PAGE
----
Institute for War and Peace Reporting | Giving Voice, Driving Change
IWPR training session in Nigeria led by Dayo Aiyetan. (Photo: IWPR)
Chika Oduah. (Photo: IWPR)
Going into detail during the training course. (Photo: IWPR)
The Institute for War & Peace has launched the second phase of its investigative journalism training in Nigeria, designed to empower the media and advocacy groups to expose corruption.
The work is an expansion of a pilot project which IWPR implemented under a sub-grant from Partners for Democratic Change, in which 22 print and radio journalists in Nigeria were equipped with the skills for high-quality investigative reporting on corruption issues. (See Nigerian, Sierra Leonean Journalists Learn Investigative Skills.)
Last month, 11 reporters attended a week-long training course on investigative reporting techniques, held in Abuja. The course content laid particular emphasis on examining corruption in the security sector.
Nigerian president Muhammadu Buhari has promised to curb corruption, battle extremism and overhaul the security sector. This offers the media opportunities to research and analyse the level of success reported in the continuing fight against Boko Haram.
By holding the authorities accountable through fact-based, in-depth coverage, journalists can help rebuild public confidence in the military. This should help reverse the widespread mistrust in the military that has benefited groups like Boko Haram.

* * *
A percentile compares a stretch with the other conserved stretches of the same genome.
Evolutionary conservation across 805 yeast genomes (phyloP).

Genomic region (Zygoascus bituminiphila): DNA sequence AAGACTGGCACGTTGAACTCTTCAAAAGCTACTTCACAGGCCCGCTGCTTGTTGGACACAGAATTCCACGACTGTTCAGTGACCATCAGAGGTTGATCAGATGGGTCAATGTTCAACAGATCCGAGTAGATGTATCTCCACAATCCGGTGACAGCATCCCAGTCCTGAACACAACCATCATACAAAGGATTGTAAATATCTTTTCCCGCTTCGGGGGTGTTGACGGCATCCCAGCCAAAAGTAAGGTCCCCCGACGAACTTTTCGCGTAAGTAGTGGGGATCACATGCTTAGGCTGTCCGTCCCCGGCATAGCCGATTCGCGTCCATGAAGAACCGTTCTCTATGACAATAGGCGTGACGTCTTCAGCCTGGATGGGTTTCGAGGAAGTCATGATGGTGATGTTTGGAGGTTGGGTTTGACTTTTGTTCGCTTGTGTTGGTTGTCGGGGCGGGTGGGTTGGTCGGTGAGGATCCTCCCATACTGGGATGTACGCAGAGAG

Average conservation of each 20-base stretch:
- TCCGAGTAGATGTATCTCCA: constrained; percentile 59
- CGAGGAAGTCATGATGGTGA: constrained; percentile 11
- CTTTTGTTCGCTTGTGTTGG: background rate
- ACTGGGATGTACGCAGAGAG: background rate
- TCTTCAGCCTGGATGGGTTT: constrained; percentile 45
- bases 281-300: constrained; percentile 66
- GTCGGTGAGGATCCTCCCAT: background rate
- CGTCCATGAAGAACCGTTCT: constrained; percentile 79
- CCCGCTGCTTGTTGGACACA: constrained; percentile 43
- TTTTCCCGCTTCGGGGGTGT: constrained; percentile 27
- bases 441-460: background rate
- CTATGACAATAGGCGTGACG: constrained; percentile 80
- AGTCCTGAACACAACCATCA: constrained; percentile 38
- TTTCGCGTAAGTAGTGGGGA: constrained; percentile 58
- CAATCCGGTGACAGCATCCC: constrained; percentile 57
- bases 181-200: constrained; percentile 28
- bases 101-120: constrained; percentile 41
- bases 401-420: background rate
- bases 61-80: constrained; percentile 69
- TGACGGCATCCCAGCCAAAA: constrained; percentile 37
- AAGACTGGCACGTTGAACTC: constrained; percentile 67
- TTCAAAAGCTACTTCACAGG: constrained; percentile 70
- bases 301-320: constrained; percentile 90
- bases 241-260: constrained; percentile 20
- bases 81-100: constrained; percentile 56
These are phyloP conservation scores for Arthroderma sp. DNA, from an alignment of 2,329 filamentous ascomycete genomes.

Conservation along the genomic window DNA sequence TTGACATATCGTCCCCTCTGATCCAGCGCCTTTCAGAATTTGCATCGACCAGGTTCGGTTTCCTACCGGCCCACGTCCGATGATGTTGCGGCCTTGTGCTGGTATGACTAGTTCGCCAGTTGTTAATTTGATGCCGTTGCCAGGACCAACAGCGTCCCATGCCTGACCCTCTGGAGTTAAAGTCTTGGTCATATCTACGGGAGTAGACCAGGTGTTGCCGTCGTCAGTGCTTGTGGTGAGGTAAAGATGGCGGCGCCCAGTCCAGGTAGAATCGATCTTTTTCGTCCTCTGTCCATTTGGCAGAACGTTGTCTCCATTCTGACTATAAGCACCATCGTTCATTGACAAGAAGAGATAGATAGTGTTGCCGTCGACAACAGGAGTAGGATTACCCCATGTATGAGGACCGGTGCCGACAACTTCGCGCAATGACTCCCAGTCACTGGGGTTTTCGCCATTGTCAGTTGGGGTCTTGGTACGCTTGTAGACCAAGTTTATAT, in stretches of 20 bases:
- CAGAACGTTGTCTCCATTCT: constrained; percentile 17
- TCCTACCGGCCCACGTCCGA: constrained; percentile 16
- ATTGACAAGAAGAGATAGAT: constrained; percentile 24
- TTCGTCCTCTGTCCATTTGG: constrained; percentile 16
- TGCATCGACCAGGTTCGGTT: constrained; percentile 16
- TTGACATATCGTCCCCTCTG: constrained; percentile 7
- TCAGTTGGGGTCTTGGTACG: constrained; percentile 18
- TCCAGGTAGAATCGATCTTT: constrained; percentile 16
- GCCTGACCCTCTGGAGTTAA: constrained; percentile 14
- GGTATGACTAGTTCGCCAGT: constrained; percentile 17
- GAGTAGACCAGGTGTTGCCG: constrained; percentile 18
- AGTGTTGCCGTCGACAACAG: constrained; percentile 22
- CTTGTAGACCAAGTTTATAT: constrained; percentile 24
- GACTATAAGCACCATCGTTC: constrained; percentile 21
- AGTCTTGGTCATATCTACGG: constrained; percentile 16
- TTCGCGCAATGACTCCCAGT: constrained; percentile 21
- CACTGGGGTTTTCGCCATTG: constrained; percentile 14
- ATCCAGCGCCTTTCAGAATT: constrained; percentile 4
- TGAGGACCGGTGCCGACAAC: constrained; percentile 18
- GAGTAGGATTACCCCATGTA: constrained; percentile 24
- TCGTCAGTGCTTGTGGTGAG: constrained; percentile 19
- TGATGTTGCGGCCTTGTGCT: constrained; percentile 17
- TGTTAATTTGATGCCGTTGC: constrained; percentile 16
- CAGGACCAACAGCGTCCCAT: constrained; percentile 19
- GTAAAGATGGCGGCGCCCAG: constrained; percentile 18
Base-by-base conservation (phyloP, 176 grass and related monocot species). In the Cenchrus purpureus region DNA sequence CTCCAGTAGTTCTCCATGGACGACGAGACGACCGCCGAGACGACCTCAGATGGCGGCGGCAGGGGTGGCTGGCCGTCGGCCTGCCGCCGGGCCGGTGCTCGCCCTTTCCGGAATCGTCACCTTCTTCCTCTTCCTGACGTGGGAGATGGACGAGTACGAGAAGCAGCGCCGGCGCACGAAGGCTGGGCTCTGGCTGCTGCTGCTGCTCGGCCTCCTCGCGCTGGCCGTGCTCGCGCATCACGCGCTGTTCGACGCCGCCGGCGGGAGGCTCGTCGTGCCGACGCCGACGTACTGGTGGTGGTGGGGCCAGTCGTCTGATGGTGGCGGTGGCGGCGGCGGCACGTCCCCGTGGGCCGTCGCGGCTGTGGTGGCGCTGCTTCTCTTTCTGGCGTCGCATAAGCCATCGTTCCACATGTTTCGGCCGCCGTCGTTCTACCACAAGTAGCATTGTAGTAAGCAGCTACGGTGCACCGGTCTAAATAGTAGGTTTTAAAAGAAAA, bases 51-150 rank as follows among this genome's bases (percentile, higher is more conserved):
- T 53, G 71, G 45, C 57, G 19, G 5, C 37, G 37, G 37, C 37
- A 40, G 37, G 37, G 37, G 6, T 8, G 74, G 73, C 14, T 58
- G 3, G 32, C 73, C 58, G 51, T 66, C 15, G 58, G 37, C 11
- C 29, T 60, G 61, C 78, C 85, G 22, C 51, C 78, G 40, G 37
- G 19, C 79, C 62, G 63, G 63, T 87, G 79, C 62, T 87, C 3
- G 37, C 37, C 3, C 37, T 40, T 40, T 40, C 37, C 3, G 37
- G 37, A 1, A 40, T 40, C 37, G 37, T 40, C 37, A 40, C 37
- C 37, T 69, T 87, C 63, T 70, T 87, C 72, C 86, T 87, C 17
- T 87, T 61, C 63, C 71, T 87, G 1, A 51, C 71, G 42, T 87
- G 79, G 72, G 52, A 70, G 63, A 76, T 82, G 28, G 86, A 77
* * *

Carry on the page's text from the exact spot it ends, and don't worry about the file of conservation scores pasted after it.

The journalists on the October 26-30 course learned practical techniques like how to use Microsoft Excel and Google Docs spreadsheets to collate and analyse data. They were shown how to submit requests under the Freedom of Information Act and what their legal rights to a response are. They were also advised on how to stay safe in hostile environments, both online and when engaging with the subject of an investigation. Afterwards, Okechukwu Nnodim from the Punch Newspaper said it had been good to have “seasoned tutors from reputable media outfits” teaching the latest research methods.
Multimedia journalist Chika Oduah wrote an article about why investigative reporting is so important in Nigeria, the risks involved and her own reasons for attending the training course.
“Investigative storytelling can be a life or death affair in Nigeria. You never know the enemies you will make and how far those enemies will go to silence you,” she wrote.
Oduah said that even the basics like obtaining information from the authorities were not the same as in other countries.
"In Nigeria, you cannot take anything for granted and hardly anything is ever as it appears," she wrote.
Her article, Life or Death: Investigative Reporting in Nigeria, was published by the Huffington Post last week.
Yemi Kosoko from Channels TV said the main lesson from the course was that “research seems to be the driving force for effective investigative journalism… as it entails digging deeper than the day-to-day news reportage”.
John Ogunsemore of The Herald focused on the data-crunching component of the course.
“We were taught how to use Microsoft Excel and spreadsheet on Google Docs to interpret data from investigative journalism stories,” he said. “This included how to import tabular data from any website that could then be interpreted for tangible and verifiable information.”
Another participant, Elizabeth Kah from Bauchi State Television, said she learned a great deal about how to stay safe as she went about her work.
“Security reporting in unsafe environments, a topic discussed by [trainer] Dayo Aiyetan, gave me insight to the various processes I need to take before embarking on an investigative report,” she said.
Kah said that after discovering a range of technologies that could help protect journalists, “I can send emergency alerts to my contacts and family members."